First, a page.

[quote<]VR is moving pretty slow[/quote<] Am I living in some sort of parallel universe? We went from having HMD be either shit but expensive ($600 for a VGA HMD with a shitty LCD and a 20° FoV), or OK but hilariously expensive (big-ass Sensics PiSight that weighs multiple kg and costs more than your car, or one-off devices for the military market that cost more than your house), to devices that you can walk into a domestic electronics shop and buy for the cost of a smartphone that are [i<]better[/i<] than those military-grade devices, [b<]WITHIN 4 YEARS[/b<]. That's fast. That's really fucking fast. And it's not going to slow down. To quote Ghostbusters: "They gave us money and facilities. We didn't have to produce anything! You've never been out of college. You don't know what it's like out there. I've worked in the private sector. They expect results". We've gone from VR R&D being in the double-digit millions of government funding (with some of that skimmed off and used to put out industrial HMDs) that can be spent for years incrementally reaching towards a spec, to triple-digit millions to billions going into R&D, and results expected yesterday. From right down at the IC level (Spectra7 and Triad are doing gangbusters) to OLED panels (everyone with a fab is looking at VR to drive panel density demand and fund continued process development once smartphones peter out not far above current DPI) to optics, to GPUs, to middleware. All are eyeing up VR as driving demand and many are already riding that demand wave. This is unlike with stereoscopic films, where the demand for new technology was minor (it needed to be rolled out, but nothing fundamentally new was being developed) and there was very little expectation of a demand increase, either from end consumers or B2B services.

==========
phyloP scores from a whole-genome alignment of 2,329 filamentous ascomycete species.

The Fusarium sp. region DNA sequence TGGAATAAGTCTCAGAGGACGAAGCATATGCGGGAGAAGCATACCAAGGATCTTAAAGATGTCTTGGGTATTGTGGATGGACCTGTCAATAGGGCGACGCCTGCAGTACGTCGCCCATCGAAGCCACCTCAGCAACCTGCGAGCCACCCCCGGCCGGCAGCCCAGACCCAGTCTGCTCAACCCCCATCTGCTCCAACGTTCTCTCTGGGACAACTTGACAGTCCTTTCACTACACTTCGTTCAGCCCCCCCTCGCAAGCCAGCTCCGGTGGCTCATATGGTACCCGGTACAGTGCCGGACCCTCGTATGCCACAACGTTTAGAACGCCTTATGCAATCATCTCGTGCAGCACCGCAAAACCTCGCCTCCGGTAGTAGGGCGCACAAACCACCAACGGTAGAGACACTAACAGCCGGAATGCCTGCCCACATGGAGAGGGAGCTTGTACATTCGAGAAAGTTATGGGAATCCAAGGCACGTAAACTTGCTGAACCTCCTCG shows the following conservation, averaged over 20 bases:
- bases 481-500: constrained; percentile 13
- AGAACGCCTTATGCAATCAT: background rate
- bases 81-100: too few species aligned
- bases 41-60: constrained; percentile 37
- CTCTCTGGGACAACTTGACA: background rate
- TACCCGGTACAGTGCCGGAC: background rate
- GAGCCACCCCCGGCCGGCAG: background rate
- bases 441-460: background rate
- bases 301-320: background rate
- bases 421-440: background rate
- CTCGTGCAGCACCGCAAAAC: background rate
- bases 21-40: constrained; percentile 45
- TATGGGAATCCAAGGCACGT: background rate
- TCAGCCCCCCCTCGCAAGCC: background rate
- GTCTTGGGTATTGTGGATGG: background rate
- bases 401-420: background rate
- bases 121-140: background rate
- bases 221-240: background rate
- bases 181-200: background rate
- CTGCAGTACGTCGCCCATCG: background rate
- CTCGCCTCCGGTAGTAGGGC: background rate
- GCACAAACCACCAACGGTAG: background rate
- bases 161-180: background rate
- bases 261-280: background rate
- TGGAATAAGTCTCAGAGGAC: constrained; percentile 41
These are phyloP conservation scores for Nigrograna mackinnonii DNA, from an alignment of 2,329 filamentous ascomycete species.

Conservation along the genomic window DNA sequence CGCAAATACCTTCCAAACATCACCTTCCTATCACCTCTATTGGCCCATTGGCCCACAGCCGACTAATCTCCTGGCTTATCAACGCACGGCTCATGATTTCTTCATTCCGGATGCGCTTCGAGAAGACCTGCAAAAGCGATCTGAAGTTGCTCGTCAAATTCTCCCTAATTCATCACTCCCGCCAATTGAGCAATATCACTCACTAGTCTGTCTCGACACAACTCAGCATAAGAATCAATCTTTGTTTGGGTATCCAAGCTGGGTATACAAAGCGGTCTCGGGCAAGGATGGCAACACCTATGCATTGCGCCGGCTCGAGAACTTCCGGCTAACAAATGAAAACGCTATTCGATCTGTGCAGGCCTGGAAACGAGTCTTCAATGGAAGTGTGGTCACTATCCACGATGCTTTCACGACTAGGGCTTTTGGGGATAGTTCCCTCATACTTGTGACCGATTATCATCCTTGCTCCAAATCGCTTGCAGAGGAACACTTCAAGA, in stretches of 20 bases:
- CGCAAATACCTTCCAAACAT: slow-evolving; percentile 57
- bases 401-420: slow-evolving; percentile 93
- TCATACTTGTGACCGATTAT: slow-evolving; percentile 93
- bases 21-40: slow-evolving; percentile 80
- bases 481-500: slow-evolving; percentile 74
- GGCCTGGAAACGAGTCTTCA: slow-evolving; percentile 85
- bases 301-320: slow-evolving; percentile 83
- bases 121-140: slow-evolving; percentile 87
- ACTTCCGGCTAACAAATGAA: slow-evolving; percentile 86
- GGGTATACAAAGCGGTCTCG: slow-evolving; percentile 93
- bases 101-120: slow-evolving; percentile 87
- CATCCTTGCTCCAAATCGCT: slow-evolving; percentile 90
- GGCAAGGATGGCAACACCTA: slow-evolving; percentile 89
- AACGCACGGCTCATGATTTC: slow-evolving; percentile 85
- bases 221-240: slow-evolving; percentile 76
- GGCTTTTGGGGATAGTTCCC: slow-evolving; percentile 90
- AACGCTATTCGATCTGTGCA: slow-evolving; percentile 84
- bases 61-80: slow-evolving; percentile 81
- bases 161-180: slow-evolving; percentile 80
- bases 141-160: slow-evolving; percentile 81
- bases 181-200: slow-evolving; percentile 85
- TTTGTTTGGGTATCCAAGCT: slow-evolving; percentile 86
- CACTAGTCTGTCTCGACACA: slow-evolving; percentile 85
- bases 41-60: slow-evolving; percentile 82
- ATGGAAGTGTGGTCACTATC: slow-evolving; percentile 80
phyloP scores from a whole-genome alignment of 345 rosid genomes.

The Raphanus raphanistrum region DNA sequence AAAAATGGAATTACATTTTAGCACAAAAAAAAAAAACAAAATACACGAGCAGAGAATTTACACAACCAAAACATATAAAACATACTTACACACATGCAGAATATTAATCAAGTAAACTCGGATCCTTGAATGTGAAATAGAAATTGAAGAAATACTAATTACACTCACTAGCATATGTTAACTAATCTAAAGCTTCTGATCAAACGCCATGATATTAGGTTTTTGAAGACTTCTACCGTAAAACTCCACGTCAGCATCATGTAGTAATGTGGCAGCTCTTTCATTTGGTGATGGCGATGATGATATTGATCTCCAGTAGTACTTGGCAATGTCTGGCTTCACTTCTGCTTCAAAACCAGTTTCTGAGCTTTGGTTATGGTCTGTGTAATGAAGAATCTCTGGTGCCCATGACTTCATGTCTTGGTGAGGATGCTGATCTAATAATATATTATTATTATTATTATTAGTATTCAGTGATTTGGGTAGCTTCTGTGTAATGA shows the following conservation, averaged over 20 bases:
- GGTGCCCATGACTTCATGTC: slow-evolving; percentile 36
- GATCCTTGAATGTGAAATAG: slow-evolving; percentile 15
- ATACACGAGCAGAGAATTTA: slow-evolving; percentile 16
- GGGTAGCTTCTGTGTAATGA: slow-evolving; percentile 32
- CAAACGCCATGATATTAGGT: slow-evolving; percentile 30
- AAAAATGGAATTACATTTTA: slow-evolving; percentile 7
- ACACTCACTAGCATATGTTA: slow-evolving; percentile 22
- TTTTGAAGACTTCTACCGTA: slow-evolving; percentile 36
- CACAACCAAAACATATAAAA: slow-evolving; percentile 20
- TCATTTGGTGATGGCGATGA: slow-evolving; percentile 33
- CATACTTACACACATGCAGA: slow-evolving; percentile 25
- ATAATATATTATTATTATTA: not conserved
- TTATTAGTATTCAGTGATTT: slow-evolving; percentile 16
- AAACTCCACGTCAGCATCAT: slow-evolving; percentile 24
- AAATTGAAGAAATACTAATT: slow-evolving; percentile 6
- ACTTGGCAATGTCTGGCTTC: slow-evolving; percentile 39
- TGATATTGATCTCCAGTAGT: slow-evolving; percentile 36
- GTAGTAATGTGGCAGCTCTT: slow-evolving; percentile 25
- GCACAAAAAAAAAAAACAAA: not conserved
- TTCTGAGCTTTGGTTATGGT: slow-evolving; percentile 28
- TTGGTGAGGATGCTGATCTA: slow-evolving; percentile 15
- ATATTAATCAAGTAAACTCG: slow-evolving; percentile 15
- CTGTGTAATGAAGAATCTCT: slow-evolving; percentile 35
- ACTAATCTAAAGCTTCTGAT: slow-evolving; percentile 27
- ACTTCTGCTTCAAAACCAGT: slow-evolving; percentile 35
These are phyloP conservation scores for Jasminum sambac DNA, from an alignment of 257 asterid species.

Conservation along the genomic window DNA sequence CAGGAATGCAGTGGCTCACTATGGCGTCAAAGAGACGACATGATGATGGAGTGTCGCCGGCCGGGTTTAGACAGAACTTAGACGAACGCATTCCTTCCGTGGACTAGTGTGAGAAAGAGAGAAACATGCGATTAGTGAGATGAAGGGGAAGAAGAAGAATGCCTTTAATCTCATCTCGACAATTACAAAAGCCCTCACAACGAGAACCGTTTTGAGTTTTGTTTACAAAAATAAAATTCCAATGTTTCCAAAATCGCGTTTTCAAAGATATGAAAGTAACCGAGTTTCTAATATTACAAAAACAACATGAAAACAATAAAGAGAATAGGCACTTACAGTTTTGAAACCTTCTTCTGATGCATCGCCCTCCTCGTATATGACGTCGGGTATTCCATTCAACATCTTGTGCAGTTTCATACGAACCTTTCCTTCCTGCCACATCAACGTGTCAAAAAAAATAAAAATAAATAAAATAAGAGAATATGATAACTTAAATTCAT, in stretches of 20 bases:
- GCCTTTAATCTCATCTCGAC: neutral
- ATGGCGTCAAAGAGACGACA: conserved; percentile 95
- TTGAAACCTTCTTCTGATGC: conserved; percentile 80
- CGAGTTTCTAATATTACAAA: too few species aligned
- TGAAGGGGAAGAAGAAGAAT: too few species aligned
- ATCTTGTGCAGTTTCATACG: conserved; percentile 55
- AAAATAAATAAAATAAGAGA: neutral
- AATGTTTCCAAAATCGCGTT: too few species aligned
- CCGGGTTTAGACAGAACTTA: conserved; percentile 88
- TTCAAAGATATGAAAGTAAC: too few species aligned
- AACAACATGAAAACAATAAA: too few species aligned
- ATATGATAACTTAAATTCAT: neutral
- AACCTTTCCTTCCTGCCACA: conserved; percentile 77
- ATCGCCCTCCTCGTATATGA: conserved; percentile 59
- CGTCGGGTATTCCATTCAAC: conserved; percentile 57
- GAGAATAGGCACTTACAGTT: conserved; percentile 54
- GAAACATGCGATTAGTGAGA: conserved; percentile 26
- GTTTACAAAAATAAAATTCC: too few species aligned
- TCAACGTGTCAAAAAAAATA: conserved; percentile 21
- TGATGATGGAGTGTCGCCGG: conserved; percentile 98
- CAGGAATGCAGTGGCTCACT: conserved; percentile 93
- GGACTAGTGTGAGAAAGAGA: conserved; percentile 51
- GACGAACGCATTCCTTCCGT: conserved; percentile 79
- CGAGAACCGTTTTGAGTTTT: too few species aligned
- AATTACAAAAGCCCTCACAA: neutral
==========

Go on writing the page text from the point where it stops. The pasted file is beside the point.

• wingless
    • 3 years ago

    This will be good because a standard should drive down costs in the long run and allow for performance optimizations.

    • Bumper
    • 3 years ago

    is the hardware developed enough for this?

    what will they standardize?

      • JosiahBradley
      • 3 years ago

      From the press release taken from [url<]https://videocardz.com/press-release/vesa-forms-special-interest-group-focused-on-augmented-and-virtual-reality-markets[/url<]: [quote<] - Establish the hierarchical structure for AR/VR services, including physical connections, data transfer protocols, software drivers and application layers - Define the basic communication data structure and communication channel between the source and sink devices - Study the related technologies and algorithms, and standardize them to enable economic and efficient implementation - Suggest any changes to existing VESA standards that may be needed for better AR/VR support - Work with other standards bodies to merge suggested changes into related standards [/quote<]

        • Bumper
        • 3 years ago

        Well I dont think they will have much success. The closed ecosystem is what largely differentiates oculus and vive. Vive has the lighthouses, but thats not getting standardized.